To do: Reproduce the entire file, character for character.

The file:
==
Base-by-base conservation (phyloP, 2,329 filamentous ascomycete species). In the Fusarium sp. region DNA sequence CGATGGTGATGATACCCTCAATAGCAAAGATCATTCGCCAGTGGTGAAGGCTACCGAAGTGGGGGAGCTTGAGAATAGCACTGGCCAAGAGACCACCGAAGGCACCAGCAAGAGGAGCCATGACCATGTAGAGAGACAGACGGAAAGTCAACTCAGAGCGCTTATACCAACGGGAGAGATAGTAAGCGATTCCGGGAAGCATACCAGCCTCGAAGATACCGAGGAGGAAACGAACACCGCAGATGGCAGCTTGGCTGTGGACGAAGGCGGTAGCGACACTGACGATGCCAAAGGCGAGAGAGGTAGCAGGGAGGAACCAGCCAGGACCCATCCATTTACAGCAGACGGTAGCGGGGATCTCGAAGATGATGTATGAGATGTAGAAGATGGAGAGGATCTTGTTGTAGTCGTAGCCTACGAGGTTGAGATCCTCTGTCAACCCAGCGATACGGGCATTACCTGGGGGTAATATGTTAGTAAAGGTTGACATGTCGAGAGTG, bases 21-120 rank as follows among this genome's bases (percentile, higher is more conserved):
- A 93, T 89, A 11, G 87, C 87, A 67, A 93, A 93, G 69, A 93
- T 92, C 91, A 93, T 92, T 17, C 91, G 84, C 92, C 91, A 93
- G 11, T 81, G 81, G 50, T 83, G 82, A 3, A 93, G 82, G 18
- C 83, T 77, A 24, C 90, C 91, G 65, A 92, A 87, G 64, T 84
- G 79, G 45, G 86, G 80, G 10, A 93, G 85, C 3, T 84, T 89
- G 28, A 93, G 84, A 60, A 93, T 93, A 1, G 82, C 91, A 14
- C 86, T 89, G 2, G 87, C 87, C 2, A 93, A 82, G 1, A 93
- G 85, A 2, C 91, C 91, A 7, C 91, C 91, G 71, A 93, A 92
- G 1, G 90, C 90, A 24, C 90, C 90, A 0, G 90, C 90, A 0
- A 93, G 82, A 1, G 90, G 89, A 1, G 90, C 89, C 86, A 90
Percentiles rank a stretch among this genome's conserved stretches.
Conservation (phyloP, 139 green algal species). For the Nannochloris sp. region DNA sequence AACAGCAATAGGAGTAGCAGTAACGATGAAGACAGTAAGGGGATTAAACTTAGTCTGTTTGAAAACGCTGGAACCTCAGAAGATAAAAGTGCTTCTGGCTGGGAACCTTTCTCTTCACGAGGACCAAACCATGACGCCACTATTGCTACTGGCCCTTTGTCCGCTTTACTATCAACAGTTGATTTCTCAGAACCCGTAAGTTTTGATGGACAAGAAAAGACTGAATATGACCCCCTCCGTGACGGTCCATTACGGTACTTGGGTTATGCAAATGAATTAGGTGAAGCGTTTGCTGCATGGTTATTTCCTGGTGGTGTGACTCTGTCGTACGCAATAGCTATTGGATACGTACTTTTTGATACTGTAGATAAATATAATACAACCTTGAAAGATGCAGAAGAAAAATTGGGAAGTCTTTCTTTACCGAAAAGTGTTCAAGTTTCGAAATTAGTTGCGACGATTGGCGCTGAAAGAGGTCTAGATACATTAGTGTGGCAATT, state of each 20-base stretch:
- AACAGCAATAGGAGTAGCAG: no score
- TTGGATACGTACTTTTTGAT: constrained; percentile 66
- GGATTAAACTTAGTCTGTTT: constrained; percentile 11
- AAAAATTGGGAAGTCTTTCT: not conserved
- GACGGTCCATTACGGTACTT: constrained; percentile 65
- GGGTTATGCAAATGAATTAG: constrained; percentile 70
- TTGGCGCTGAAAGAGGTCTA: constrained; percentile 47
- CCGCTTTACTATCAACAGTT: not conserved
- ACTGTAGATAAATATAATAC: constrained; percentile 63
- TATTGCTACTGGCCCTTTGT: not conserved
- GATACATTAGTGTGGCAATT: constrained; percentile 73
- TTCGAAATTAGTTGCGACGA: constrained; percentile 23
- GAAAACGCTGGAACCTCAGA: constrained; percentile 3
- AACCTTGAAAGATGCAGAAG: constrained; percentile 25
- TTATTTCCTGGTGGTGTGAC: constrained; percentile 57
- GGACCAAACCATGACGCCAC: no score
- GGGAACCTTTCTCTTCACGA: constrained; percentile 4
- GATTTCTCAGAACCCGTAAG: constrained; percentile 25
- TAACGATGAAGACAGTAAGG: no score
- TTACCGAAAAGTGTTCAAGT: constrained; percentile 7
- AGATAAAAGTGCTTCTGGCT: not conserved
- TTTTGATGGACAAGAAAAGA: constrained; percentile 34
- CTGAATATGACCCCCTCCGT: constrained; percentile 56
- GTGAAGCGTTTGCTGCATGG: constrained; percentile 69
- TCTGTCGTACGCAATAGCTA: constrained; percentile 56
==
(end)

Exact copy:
Base-by-base conservation (phyloP, 2,329 filamentous ascomycete species). In the Fusarium sp. region DNA sequence CGATGGTGATGATACCCTCAATAGCAAAGATCATTCGCCAGTGGTGAAGGCTACCGAAGTGGGGGAGCTTGAGAATAGCACTGGCCAAGAGACCACCGAAGGCACCAGCAAGAGGAGCCATGACCATGTAGAGAGACAGACGGAAAGTCAACTCAGAGCGCTTATACCAACGGGAGAGATAGTAAGCGATTCCGGGAAGCATACCAGCCTCGAAGATACCGAGGAGGAAACGAACACCGCAGATGGCAGCTTGGCTGTGGACGAAGGCGGTAGCGACACTGACGATGCCAAAGGCGAGAGAGGTAGCAGGGAGGAACCAGCCAGGACCCATCCATTTACAGCAGACGGTAGCGGGGATCTCGAAGATGATGTATGAGATGTAGAAGATGGAGAGGATCTTGTTGTAGTCGTAGCCTACGAGGTTGAGATCCTCTGTCAACCCAGCGATACGGGCATTACCTGGGGGTAATATGTTAGTAAAGGTTGACATGTCGAGAGTG, bases 21-120 rank as follows among this genome's bases (percentile, higher is more conserved):
- A 93, T 89, A 11, G 87, C 87, A 67, A 93, A 93, G 69, A 93
- T 92, C 91, A 93, T 92, T 17, C 91, G 84, C 92, C 91, A 93
- G 11, T 81, G 81, G 50, T 83, G 82, A 3, A 93, G 82, G 18
- C 83, T 77, A 24, C 90, C 91, G 65, A 92, A 87, G 64, T 84
- G 79, G 45, G 86, G 80, G 10, A 93, G 85, C 3, T 84, T 89
- G 28, A 93, G 84, A 60, A 93, T 93, A 1, G 82, C 91, A 14
- C 86, T 89, G 2, G 87, C 87, C 2, A 93, A 82, G 1, A 93
- G 85, A 2, C 91, C 91, A 7, C 91, C 91, G 71, A 93, A 92
- G 1, G 90, C 90, A 24, C 90, C 90, A 0, G 90, C 90, A 0
- A 93, G 82, A 1, G 90, G 89, A 1, G 90, C 89, C 86, A 90
Percentiles rank a stretch among this genome's conserved stretches.
Conservation (phyloP, 139 green algal species). For the Nannochloris sp. region DNA sequence AACAGCAATAGGAGTAGCAGTAACGATGAAGACAGTAAGGGGATTAAACTTAGTCTGTTTGAAAACGCTGGAACCTCAGAAGATAAAAGTGCTTCTGGCTGGGAACCTTTCTCTTCACGAGGACCAAACCATGACGCCACTATTGCTACTGGCCCTTTGTCCGCTTTACTATCAACAGTTGATTTCTCAGAACCCGTAAGTTTTGATGGACAAGAAAAGACTGAATATGACCCCCTCCGTGACGGTCCATTACGGTACTTGGGTTATGCAAATGAATTAGGTGAAGCGTTTGCTGCATGGTTATTTCCTGGTGGTGTGACTCTGTCGTACGCAATAGCTATTGGATACGTACTTTTTGATACTGTAGATAAATATAATACAACCTTGAAAGATGCAGAAGAAAAATTGGGAAGTCTTTCTTTACCGAAAAGTGTTCAAGTTTCGAAATTAGTTGCGACGATTGGCGCTGAAAGAGGTCTAGATACATTAGTGTGGCAATT, state of each 20-base stretch:
- AACAGCAATAGGAGTAGCAG: no score
- TTGGATACGTACTTTTTGAT: constrained; percentile 66
- GGATTAAACTTAGTCTGTTT: constrained; percentile 11
- AAAAATTGGGAAGTCTTTCT: not conserved
- GACGGTCCATTACGGTACTT: constrained; percentile 65
- GGGTTATGCAAATGAATTAG: constrained; percentile 70
- TTGGCGCTGAAAGAGGTCTA: constrained; percentile 47
- CCGCTTTACTATCAACAGTT: not conserved
- ACTGTAGATAAATATAATAC: constrained; percentile 63
- TATTGCTACTGGCCCTTTGT: not conserved
- GATACATTAGTGTGGCAATT: constrained; percentile 73
- TTCGAAATTAGTTGCGACGA: constrained; percentile 23
- GAAAACGCTGGAACCTCAGA: constrained; percentile 3
- AACCTTGAAAGATGCAGAAG: constrained; percentile 25
- TTATTTCCTGGTGGTGTGAC: constrained; percentile 57
- GGACCAAACCATGACGCCAC: no score
- GGGAACCTTTCTCTTCACGA: constrained; percentile 4
- GATTTCTCAGAACCCGTAAG: constrained; percentile 25
- TAACGATGAAGACAGTAAGG: no score
- TTACCGAAAAGTGTTCAAGT: constrained; percentile 7
- AGATAAAAGTGCTTCTGGCT: not conserved
- TTTTGATGGACAAGAAAAGA: constrained; percentile 34
- CTGAATATGACCCCCTCCGT: constrained; percentile 56
- GTGAAGCGTTTGCTGCATGG: constrained; percentile 69
- TCTGTCGTACGCAATAGCTA: constrained; percentile 56